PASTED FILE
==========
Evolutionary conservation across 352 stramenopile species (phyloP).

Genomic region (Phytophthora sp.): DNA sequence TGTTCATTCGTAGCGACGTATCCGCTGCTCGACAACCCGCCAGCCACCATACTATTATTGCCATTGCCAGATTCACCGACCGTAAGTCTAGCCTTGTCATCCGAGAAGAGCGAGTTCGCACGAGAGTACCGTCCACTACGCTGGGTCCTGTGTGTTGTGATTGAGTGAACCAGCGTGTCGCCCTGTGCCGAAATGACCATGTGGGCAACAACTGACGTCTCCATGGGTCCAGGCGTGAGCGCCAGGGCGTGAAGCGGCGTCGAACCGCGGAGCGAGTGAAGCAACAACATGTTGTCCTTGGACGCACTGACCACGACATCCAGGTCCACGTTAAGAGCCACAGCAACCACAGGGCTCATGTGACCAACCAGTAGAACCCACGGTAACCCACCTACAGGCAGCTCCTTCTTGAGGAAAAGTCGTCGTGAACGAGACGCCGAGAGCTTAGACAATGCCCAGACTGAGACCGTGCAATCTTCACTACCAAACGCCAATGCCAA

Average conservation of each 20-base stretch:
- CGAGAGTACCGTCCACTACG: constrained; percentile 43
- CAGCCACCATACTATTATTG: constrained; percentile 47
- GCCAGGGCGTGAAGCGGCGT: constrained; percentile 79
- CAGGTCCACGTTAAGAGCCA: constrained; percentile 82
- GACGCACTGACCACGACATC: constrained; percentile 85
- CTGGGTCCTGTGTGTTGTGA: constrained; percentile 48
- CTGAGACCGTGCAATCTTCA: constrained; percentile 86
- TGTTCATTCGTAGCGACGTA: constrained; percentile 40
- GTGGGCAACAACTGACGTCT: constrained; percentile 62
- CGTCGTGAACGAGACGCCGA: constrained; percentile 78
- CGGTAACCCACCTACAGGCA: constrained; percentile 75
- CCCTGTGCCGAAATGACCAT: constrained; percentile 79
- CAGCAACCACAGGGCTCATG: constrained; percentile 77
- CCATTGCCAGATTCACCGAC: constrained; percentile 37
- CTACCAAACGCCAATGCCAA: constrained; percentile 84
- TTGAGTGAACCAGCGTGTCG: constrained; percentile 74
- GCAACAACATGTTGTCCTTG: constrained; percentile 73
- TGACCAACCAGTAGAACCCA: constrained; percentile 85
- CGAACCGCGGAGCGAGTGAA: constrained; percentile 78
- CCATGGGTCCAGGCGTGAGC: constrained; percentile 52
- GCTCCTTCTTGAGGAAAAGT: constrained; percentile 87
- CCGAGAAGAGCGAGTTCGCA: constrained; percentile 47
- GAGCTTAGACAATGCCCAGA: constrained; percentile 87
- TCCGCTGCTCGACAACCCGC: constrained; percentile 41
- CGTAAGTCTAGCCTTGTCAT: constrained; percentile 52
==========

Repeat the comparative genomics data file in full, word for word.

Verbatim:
Evolutionary conservation across 352 stramenopile species (phyloP).

Genomic region (Phytophthora sp.): DNA sequence TGTTCATTCGTAGCGACGTATCCGCTGCTCGACAACCCGCCAGCCACCATACTATTATTGCCATTGCCAGATTCACCGACCGTAAGTCTAGCCTTGTCATCCGAGAAGAGCGAGTTCGCACGAGAGTACCGTCCACTACGCTGGGTCCTGTGTGTTGTGATTGAGTGAACCAGCGTGTCGCCCTGTGCCGAAATGACCATGTGGGCAACAACTGACGTCTCCATGGGTCCAGGCGTGAGCGCCAGGGCGTGAAGCGGCGTCGAACCGCGGAGCGAGTGAAGCAACAACATGTTGTCCTTGGACGCACTGACCACGACATCCAGGTCCACGTTAAGAGCCACAGCAACCACAGGGCTCATGTGACCAACCAGTAGAACCCACGGTAACCCACCTACAGGCAGCTCCTTCTTGAGGAAAAGTCGTCGTGAACGAGACGCCGAGAGCTTAGACAATGCCCAGACTGAGACCGTGCAATCTTCACTACCAAACGCCAATGCCAA

Average conservation of each 20-base stretch:
- CGAGAGTACCGTCCACTACG: constrained; percentile 43
- CAGCCACCATACTATTATTG: constrained; percentile 47
- GCCAGGGCGTGAAGCGGCGT: constrained; percentile 79
- CAGGTCCACGTTAAGAGCCA: constrained; percentile 82
- GACGCACTGACCACGACATC: constrained; percentile 85
- CTGGGTCCTGTGTGTTGTGA: constrained; percentile 48
- CTGAGACCGTGCAATCTTCA: constrained; percentile 86
- TGTTCATTCGTAGCGACGTA: constrained; percentile 40
- GTGGGCAACAACTGACGTCT: constrained; percentile 62
- CGTCGTGAACGAGACGCCGA: constrained; percentile 78
- CGGTAACCCACCTACAGGCA: constrained; percentile 75
- CCCTGTGCCGAAATGACCAT: constrained; percentile 79
- CAGCAACCACAGGGCTCATG: constrained; percentile 77
- CCATTGCCAGATTCACCGAC: constrained; percentile 37
- CTACCAAACGCCAATGCCAA: constrained; percentile 84
- TTGAGTGAACCAGCGTGTCG: constrained; percentile 74
- GCAACAACATGTTGTCCTTG: constrained; percentile 73
- TGACCAACCAGTAGAACCCA: constrained; percentile 85
- CGAACCGCGGAGCGAGTGAA: constrained; percentile 78
- CCATGGGTCCAGGCGTGAGC: constrained; percentile 52
- GCTCCTTCTTGAGGAAAAGT: constrained; percentile 87
- CCGAGAAGAGCGAGTTCGCA: constrained; percentile 47
- GAGCTTAGACAATGCCCAGA: constrained; percentile 87
- TCCGCTGCTCGACAACCCGC: constrained; percentile 41
- CGTAAGTCTAGCCTTGTCAT: constrained; percentile 52